China enhances efforts to promote biodiversity conservation

By Li Rui and Yang Wenming (People's Daily) 13:19, November 01, 2022

Local authorities and relevant departments have enhanced efforts to advance biodiversity conservation with institutional construction and scientific research over the recent years, to improve the diversity, stability and sustainability of China's ecosystems.

Dulong is an ethnic minority group residing in the mountains of southwest China's Yunnan Province. In Yunnan's Nujiang Lisu autonomous prefecture, the ethnic group enjoys a unique apiculture technique developed by its ancestors, which significantly boosts local apiculture by employing 38 kinds of plants.

As bees are a major pollinator for Lanxangia tsaoko, a traditional Chinese herbal medicine and a featured commercial crop of the prefecture, apiculture also drives the development of the local Lanxangia tsaoko business.

In 2021, the apiculture technique of the Dulong ethnic minority group was listed as a major program of biodiversity conservation by the Ministry of Ecology and Environment.

Two men from Dulong ethnic minority group in Nujiang Lisu autonomous prefecture, southwest China's Yunnan Province check beehives. (Photo by People's Daily app)

So far, Yunnan Province has established a complete biodiversity conservation system covering the investigation of wild plant species, preservation of germplasm resources, as well as artificial breeding and rewilding.

The province is now home to 362 nature reserves of various levels, which effectively put under protection 90 percent of its typical ecosystems and 80 percent of key wildlife.

Over the past 10 years, China has advanced in-situ and ex-situ conservation of wildlife in a coordinated manner. The country made a list of major habitats and designated nature reserves to prevent engineering projects from undermining the habitats of wild species.

It has established a nature reserve system based around national parks, incorporating important ecological corridors and typical ecosystems into national parks.

Now, with a protected land area of 230,000 square kilometers, China's first batch of national parks is home to nearly 30 percent of the key terrestrial wildlife species found in the country.

Giant pandas play at Shenshuping base of China Conservation and Research Center for Giant Pandas in Wolong National Nature Reserve, southwest China's Sichuan Province, Oct. 28, 2022. (People's Daily Online/Chen Xianlin)

Over the past 10 years, China has carried out holistic conservation and systematic governance of mountains, rivers, forests, farmlands, lakes, grasslands and deserts, and implemented major biodiversity conservation projects and systematic campaigns to save endangered species. The country now has designated 35 priority areas for biodiversity protection.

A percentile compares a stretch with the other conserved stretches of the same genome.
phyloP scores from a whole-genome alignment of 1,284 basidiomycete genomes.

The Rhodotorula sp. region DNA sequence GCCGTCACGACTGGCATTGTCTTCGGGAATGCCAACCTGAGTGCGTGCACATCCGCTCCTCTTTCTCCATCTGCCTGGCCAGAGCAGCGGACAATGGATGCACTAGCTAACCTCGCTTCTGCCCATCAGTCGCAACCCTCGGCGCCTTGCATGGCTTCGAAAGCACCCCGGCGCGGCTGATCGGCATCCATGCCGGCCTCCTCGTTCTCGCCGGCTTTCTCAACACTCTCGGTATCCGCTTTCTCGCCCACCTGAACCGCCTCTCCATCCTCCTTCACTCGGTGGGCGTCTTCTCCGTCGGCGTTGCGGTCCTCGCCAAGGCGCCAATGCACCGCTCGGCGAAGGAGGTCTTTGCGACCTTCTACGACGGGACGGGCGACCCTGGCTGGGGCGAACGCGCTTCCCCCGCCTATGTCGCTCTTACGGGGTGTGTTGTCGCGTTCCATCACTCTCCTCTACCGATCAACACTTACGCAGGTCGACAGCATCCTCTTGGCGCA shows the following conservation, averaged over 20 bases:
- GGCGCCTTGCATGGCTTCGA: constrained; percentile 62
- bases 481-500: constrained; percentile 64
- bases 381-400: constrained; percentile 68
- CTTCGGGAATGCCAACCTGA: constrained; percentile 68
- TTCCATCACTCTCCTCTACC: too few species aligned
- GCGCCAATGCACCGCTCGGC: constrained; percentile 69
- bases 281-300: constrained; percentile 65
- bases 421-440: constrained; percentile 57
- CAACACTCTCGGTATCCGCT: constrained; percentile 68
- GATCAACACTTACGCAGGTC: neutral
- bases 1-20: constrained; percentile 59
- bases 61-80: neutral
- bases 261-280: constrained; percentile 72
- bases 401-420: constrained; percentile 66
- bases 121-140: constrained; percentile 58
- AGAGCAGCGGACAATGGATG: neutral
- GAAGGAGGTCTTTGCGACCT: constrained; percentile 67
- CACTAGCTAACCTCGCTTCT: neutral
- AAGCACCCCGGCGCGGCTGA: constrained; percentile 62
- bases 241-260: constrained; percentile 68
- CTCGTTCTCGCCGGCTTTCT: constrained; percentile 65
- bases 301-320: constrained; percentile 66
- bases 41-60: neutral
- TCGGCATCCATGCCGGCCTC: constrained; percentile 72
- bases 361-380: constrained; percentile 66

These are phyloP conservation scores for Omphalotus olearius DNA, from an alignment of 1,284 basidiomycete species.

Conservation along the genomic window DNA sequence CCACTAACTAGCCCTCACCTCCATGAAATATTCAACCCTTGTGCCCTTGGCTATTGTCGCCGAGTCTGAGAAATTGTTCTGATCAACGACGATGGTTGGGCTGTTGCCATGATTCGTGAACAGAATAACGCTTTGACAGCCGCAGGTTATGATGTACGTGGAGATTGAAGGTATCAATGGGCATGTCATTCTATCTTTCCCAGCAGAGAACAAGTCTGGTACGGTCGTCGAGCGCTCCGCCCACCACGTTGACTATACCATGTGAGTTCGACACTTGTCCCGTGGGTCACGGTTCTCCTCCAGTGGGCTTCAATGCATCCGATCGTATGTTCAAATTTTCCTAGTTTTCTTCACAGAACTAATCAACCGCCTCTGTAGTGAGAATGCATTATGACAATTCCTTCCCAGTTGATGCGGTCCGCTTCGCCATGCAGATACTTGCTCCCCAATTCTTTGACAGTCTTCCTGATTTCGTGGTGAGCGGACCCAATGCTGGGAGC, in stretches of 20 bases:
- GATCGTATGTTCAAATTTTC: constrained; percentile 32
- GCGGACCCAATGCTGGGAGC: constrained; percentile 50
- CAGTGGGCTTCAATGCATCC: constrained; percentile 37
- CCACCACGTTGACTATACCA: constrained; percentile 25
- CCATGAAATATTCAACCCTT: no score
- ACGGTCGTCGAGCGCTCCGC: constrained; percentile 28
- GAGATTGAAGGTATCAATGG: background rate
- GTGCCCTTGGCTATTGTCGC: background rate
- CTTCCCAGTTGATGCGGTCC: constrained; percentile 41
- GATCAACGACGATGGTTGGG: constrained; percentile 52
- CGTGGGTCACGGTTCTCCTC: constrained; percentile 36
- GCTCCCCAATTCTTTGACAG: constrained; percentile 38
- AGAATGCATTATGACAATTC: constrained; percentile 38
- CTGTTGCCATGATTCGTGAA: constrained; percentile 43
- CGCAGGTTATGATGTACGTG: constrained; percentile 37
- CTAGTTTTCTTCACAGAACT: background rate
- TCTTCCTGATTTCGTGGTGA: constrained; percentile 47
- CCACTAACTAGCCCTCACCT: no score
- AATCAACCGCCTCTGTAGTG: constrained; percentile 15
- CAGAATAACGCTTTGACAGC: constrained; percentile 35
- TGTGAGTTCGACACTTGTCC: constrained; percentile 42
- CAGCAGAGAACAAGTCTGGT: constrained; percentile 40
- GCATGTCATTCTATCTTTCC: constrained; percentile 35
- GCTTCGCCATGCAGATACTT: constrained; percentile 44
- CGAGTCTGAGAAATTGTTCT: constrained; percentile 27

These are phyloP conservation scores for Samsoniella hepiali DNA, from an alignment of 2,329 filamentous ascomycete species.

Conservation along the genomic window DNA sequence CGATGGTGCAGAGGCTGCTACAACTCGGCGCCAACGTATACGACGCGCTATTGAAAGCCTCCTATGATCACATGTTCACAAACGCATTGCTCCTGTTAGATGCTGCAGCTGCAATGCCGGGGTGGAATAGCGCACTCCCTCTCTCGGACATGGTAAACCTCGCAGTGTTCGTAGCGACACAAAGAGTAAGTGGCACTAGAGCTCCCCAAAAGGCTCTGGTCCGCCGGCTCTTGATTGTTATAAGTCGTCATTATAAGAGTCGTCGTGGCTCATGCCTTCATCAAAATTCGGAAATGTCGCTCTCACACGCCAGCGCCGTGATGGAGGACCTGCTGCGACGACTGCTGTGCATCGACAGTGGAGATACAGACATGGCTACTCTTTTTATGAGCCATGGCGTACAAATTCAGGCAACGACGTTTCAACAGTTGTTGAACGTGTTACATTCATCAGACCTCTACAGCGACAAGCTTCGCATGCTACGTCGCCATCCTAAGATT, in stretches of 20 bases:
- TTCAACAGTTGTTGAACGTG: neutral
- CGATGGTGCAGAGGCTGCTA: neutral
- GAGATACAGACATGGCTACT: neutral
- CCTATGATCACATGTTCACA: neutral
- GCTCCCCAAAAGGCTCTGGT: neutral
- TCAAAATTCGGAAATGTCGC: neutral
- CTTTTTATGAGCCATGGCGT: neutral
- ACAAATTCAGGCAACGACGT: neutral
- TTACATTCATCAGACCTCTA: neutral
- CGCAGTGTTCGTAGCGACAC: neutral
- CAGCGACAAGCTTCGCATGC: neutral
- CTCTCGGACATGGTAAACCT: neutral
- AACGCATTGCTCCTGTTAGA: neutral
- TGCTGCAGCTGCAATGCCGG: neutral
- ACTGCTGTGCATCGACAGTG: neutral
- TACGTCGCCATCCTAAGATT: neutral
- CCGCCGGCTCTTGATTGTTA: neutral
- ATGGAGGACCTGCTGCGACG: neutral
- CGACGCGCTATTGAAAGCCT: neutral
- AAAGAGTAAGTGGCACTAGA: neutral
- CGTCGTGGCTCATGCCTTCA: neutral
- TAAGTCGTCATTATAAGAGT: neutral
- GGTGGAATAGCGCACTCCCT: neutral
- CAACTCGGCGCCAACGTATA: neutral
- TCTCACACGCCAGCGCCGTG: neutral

Technology also plays an important role in biodiversity conservation.

In Liziping National Nature Reserve in Shimian county, Ya'an, southwest China's Sichuan Province, a lab was established in January 2018 for the protection of small populations of giant pandas. The lab set up a DNA data base of giant pandas in the county, which helped realize targeted management of small populations of the rare animal in the county.

Internet, big data, internet of things, remote sensing, radar, drones and other information technologies are employed in an ecological monitoring center near a national-level nature reserve of the Yellow River Delta in east China's Shandong Province. These technologies have built a three-dimensional real-time monitoring network that ensures the breeding of bird species is free from human activities

Over the past 10 years, the wild population of more than 300 rare animal and plant species recovered or increased. Ninety percent of typical terrestrial ecosystems and 74 percent of the country's key wildlife species have been effectively protected.

At present, 1,864 wild giant pandas are living across the country, and the number of wild crested ibises has exceeded 6,000. The number of wild Asian elephants reached 300, and that of Tibetan antelopes over 300,000. China has nearly 200 botanical gardens where over 20,000 plant species, or over 60 percent of the country's indigenous plant species, are under conservation. 

Birds fly over a wetland in a national-level nature reserve of the Yellow River Delta in east China's Shandong Province, Oct. 10, 2022. (People's Daily Online/Zhao Yingli)

(Web editor: Chang Sha, Du Mingming)


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